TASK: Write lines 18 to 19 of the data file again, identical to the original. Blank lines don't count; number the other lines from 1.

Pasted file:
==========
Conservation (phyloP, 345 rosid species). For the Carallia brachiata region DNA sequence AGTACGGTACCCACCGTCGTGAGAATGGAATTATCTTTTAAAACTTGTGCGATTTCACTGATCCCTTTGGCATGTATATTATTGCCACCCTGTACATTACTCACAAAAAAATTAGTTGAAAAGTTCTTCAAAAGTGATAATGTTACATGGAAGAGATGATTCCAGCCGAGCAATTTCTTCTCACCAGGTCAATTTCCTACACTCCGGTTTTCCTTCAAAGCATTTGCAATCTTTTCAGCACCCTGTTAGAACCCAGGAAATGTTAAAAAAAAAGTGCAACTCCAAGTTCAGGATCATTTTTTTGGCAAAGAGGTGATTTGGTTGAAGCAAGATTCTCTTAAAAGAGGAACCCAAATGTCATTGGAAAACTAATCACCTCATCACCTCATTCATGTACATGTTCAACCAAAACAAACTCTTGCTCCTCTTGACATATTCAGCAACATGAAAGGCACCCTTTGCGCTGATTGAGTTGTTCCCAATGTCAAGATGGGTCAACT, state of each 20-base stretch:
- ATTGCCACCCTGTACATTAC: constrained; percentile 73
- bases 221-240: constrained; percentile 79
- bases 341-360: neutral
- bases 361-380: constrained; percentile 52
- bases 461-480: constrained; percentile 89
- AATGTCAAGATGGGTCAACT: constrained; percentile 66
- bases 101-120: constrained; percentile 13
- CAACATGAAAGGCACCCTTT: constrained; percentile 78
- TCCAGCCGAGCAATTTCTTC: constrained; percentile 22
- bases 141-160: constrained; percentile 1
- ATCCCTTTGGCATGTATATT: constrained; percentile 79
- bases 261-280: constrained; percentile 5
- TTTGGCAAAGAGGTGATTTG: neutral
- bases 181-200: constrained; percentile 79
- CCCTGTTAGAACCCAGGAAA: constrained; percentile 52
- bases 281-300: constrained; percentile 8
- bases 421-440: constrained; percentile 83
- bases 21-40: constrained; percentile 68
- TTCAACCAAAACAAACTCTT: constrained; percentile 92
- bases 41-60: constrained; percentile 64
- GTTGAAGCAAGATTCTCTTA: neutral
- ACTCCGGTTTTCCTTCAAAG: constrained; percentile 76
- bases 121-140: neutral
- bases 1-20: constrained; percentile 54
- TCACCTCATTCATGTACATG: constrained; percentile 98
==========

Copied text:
- bases 421-440: constrained; percentile 83
- bases 21-40: constrained; percentile 68